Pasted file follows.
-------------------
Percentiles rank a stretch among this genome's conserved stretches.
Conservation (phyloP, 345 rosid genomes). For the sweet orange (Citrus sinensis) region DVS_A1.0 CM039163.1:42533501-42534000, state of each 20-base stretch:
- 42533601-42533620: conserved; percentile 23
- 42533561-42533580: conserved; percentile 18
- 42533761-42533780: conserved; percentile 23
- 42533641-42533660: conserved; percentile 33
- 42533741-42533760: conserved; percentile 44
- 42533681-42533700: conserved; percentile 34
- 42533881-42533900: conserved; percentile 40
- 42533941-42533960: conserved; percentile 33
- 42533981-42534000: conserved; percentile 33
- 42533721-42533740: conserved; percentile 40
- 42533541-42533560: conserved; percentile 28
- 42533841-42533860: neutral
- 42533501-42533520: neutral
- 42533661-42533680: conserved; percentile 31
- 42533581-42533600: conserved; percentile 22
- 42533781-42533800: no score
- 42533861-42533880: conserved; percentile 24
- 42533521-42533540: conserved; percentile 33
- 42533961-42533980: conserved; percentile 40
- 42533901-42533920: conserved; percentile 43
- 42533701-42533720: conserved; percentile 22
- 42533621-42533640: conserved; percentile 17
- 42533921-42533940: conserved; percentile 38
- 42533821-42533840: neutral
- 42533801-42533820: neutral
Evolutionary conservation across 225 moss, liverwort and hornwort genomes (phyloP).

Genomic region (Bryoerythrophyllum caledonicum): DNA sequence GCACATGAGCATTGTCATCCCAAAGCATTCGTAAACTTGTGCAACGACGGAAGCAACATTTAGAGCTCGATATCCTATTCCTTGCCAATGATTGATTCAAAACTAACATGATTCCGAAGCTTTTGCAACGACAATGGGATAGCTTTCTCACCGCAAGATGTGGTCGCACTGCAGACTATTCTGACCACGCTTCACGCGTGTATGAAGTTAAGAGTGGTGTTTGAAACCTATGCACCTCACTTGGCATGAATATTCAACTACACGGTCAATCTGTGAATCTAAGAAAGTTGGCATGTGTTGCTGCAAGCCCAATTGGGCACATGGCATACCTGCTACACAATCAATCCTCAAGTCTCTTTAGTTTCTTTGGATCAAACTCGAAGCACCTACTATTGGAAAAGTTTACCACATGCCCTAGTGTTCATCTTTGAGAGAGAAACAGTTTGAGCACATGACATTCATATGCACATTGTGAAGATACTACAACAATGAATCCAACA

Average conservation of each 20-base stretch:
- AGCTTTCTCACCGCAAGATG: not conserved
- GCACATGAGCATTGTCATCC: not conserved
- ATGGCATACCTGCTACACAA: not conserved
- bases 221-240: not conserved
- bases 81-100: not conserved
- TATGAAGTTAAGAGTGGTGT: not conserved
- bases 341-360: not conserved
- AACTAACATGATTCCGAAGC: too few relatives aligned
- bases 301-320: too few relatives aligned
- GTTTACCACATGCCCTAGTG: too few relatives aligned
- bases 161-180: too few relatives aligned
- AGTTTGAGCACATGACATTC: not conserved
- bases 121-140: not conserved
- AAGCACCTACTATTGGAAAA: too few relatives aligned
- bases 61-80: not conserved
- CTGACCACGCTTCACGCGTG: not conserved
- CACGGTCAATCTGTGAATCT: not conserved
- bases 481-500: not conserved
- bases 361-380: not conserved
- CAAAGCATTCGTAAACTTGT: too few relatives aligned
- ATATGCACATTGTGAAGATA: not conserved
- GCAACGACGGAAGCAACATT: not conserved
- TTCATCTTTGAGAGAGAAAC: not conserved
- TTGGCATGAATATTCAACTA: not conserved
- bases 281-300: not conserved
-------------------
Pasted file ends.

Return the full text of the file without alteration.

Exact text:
Percentiles rank a stretch among this genome's conserved stretches.
Conservation (phyloP, 345 rosid genomes). For the sweet orange (Citrus sinensis) region DVS_A1.0 CM039163.1:42533501-42534000, state of each 20-base stretch:
- 42533601-42533620: conserved; percentile 23
- 42533561-42533580: conserved; percentile 18
- 42533761-42533780: conserved; percentile 23
- 42533641-42533660: conserved; percentile 33
- 42533741-42533760: conserved; percentile 44
- 42533681-42533700: conserved; percentile 34
- 42533881-42533900: conserved; percentile 40
- 42533941-42533960: conserved; percentile 33
- 42533981-42534000: conserved; percentile 33
- 42533721-42533740: conserved; percentile 40
- 42533541-42533560: conserved; percentile 28
- 42533841-42533860: neutral
- 42533501-42533520: neutral
- 42533661-42533680: conserved; percentile 31
- 42533581-42533600: conserved; percentile 22
- 42533781-42533800: no score
- 42533861-42533880: conserved; percentile 24
- 42533521-42533540: conserved; percentile 33
- 42533961-42533980: conserved; percentile 40
- 42533901-42533920: conserved; percentile 43
- 42533701-42533720: conserved; percentile 22
- 42533621-42533640: conserved; percentile 17
- 42533921-42533940: conserved; percentile 38
- 42533821-42533840: neutral
- 42533801-42533820: neutral
Evolutionary conservation across 225 moss, liverwort and hornwort genomes (phyloP).

Genomic region (Bryoerythrophyllum caledonicum): DNA sequence GCACATGAGCATTGTCATCCCAAAGCATTCGTAAACTTGTGCAACGACGGAAGCAACATTTAGAGCTCGATATCCTATTCCTTGCCAATGATTGATTCAAAACTAACATGATTCCGAAGCTTTTGCAACGACAATGGGATAGCTTTCTCACCGCAAGATGTGGTCGCACTGCAGACTATTCTGACCACGCTTCACGCGTGTATGAAGTTAAGAGTGGTGTTTGAAACCTATGCACCTCACTTGGCATGAATATTCAACTACACGGTCAATCTGTGAATCTAAGAAAGTTGGCATGTGTTGCTGCAAGCCCAATTGGGCACATGGCATACCTGCTACACAATCAATCCTCAAGTCTCTTTAGTTTCTTTGGATCAAACTCGAAGCACCTACTATTGGAAAAGTTTACCACATGCCCTAGTGTTCATCTTTGAGAGAGAAACAGTTTGAGCACATGACATTCATATGCACATTGTGAAGATACTACAACAATGAATCCAACA

Average conservation of each 20-base stretch:
- AGCTTTCTCACCGCAAGATG: not conserved
- GCACATGAGCATTGTCATCC: not conserved
- ATGGCATACCTGCTACACAA: not conserved
- bases 221-240: not conserved
- bases 81-100: not conserved
- TATGAAGTTAAGAGTGGTGT: not conserved
- bases 341-360: not conserved
- AACTAACATGATTCCGAAGC: too few relatives aligned
- bases 301-320: too few relatives aligned
- GTTTACCACATGCCCTAGTG: too few relatives aligned
- bases 161-180: too few relatives aligned
- AGTTTGAGCACATGACATTC: not conserved
- bases 121-140: not conserved
- AAGCACCTACTATTGGAAAA: too few relatives aligned
- bases 61-80: not conserved
- CTGACCACGCTTCACGCGTG: not conserved
- CACGGTCAATCTGTGAATCT: not conserved
- bases 481-500: not conserved
- bases 361-380: not conserved
- CAAAGCATTCGTAAACTTGT: too few relatives aligned
- ATATGCACATTGTGAAGATA: not conserved
- GCAACGACGGAAGCAACATT: not conserved
- TTCATCTTTGAGAGAGAAAC: not conserved
- TTGGCATGAATATTCAACTA: not conserved
- bases 281-300: not conserved